Ford is simultaneously moving backwards and forwards at the same time.
Michigan may have lost its status as the heart of American industry since factories moved abroad and technology hubs on the West Coast flourished, but the old workhorse is not gone yet. Bolstering efforts to bring back the heat of Detroit's iron melding infernos is a massive investment into its future. This time the investment is to the tune of $1.2 billion and was pledged by Ford, the company that can be credited for putting Detroit on the map in the first place.
That pot of gold will be split amongst three separate facilities in Michigan. The bulk of the cash, $850 million, will be diverted to upgrading the Michigan Assembly Plant in order to prepare for the return of the Ford Ranger and Bronco, two iconic models that left our world too soon and that in time will see justice done to them with what will hopefully be a worthy reincarnation. The next sum, a paltry $150 million, will be sent to Romeo Engine to add 130 jobs. Romeo engine is entrusted with building engine parts for various models, which will include the new Ranger and Bronco when the two vehicles are on sale. The last bit of cash, $200 million, will be invested in Ford's advanced data center in Michigan.
That will help it take the next step towards becoming both an auto and mobility company. Ford's recent priority shift is expected to make its data storage needs skyrocket, enough so that it feels the need to invest nearly a quarter billion in a silicon memory bank. These investments will take place in addition to the $700 million that was recently sent to the new Flat Rock technology facility. There Ford will research and develop high-tech electrified drivetrains and autonomous vehicles, which we should begin to see within the next few years. The sum of this vote of confidence in the Blue Oval's future is massive, totaling $1.9 billion invested into the state alone.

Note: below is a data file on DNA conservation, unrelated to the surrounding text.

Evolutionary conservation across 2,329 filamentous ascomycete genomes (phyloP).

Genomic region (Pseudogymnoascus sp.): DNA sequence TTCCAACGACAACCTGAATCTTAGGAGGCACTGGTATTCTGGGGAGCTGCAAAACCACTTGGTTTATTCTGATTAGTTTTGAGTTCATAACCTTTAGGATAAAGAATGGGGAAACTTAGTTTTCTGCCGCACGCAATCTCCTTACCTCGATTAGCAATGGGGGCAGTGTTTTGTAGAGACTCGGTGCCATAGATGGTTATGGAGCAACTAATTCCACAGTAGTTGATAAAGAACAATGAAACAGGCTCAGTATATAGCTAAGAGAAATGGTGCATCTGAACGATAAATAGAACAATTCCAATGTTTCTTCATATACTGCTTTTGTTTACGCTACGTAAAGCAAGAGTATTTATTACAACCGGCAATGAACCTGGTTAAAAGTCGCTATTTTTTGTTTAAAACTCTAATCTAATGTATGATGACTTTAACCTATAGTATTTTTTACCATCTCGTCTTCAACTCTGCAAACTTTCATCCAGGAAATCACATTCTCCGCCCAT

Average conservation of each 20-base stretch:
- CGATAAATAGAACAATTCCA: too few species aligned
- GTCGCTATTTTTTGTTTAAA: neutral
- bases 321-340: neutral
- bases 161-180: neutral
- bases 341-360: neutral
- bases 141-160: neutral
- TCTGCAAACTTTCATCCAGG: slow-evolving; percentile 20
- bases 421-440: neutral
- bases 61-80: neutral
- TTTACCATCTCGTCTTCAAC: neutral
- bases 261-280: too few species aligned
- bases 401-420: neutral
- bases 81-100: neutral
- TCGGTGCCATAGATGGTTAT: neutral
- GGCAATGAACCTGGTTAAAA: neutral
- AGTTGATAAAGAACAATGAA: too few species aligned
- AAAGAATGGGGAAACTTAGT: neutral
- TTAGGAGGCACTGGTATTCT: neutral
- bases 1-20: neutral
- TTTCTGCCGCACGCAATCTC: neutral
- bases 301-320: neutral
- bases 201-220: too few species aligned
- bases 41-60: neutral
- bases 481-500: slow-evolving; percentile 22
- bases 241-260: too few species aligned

It signals a few significant tides emerging in the industry. One is that the message sent by voters who elected Trump, pleading for more American-made goods, has been heard loud and clear by Ford. The second is that it appears Silicon Valley's grip on next-generation vehicle technology is weakening as more high-skill jobs focusing on electrification and autonomy move back to the rust belt. Where will this all end up? Well, after the hybrid Mustang is out, nobody really knows for sure. Note: Bronco images courtesy of Bronco 6G.